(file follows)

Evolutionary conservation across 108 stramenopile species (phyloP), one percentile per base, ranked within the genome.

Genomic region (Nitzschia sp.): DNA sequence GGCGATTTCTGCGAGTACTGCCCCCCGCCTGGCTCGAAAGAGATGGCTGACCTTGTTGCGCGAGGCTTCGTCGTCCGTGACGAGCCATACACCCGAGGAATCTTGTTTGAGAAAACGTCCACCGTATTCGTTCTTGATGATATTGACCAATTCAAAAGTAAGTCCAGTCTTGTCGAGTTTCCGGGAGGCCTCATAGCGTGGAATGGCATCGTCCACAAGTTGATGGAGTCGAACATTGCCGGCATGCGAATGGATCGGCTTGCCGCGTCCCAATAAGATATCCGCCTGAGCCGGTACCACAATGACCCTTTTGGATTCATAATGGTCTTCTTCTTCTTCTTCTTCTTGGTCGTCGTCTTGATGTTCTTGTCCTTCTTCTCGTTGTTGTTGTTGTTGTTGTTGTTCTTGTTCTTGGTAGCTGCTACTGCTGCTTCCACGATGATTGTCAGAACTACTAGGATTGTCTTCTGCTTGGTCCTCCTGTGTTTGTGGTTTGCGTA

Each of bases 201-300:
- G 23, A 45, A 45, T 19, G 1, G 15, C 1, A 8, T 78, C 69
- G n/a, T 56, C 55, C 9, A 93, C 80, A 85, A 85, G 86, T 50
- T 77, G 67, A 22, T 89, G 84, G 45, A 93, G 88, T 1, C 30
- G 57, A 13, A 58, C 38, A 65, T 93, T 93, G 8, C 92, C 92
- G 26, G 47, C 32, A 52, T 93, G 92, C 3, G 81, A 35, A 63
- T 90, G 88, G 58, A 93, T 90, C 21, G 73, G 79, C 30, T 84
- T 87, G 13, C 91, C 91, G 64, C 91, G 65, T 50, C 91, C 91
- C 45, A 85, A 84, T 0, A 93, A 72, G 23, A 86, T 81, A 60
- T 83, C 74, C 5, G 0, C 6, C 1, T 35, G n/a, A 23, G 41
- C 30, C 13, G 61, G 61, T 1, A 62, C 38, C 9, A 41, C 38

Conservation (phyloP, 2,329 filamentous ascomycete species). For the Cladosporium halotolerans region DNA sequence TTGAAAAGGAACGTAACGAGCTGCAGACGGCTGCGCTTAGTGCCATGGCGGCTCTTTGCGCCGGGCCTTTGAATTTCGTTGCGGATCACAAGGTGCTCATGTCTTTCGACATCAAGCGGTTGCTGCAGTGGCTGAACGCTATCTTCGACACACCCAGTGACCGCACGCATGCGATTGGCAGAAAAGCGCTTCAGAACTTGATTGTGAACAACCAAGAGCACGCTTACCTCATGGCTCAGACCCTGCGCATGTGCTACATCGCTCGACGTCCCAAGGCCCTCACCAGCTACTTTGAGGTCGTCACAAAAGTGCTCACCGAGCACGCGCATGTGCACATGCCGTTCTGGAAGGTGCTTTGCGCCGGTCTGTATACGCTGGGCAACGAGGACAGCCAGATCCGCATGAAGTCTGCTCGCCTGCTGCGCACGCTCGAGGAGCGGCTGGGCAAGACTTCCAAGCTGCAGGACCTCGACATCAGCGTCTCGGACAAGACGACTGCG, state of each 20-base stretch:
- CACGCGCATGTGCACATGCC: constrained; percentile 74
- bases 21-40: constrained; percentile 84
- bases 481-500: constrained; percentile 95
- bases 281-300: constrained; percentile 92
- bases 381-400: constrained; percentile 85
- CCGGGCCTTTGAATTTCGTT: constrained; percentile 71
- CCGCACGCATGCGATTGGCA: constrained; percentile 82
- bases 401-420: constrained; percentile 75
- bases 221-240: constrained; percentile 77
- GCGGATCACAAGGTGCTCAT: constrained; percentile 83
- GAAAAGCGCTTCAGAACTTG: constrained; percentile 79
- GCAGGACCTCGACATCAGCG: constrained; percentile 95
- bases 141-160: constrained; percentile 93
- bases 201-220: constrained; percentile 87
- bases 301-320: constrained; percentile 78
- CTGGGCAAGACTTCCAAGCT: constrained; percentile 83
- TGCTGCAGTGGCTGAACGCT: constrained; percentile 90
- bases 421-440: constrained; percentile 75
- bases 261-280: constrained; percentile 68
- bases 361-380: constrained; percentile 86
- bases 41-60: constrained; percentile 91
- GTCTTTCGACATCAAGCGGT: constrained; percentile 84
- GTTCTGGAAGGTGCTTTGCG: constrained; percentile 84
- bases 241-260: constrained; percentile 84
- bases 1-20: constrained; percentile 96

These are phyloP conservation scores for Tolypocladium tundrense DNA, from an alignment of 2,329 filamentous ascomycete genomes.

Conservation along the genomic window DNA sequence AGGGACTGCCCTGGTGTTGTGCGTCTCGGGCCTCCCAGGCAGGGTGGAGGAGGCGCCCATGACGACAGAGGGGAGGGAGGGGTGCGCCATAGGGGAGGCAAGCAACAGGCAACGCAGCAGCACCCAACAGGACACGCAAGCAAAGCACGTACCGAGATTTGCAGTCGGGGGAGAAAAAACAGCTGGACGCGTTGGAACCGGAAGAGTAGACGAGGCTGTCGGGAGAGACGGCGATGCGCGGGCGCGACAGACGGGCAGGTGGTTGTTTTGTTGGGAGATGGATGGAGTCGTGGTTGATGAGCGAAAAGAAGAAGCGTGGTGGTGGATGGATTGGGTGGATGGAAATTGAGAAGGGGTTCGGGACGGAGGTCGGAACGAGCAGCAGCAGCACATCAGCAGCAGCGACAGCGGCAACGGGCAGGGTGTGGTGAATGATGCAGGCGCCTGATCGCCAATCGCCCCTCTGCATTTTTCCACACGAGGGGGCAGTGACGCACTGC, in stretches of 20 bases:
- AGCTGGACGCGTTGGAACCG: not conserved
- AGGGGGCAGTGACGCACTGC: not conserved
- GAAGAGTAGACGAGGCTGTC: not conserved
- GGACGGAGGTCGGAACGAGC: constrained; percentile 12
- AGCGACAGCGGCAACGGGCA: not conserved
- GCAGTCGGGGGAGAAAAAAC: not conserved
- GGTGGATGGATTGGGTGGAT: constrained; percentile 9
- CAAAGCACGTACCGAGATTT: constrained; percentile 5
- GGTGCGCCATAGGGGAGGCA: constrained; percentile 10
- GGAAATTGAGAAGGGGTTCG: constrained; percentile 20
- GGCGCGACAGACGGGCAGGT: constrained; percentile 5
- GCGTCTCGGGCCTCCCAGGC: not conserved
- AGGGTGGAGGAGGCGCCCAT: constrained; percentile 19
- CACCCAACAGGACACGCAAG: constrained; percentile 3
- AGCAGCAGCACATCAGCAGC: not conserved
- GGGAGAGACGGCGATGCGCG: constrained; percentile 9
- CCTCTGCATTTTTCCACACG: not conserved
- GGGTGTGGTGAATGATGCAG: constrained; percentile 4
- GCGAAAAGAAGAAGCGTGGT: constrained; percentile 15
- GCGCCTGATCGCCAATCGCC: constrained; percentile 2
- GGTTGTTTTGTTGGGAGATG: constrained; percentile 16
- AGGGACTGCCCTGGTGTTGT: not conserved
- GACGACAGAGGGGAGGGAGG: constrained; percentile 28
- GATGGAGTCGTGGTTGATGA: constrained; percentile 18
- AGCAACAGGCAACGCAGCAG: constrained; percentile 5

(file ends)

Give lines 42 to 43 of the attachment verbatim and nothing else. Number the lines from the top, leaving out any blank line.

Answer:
- AGCTGGACGCGTTGGAACCG: not conserved
- AGGGGGCAGTGACGCACTGC: not conserved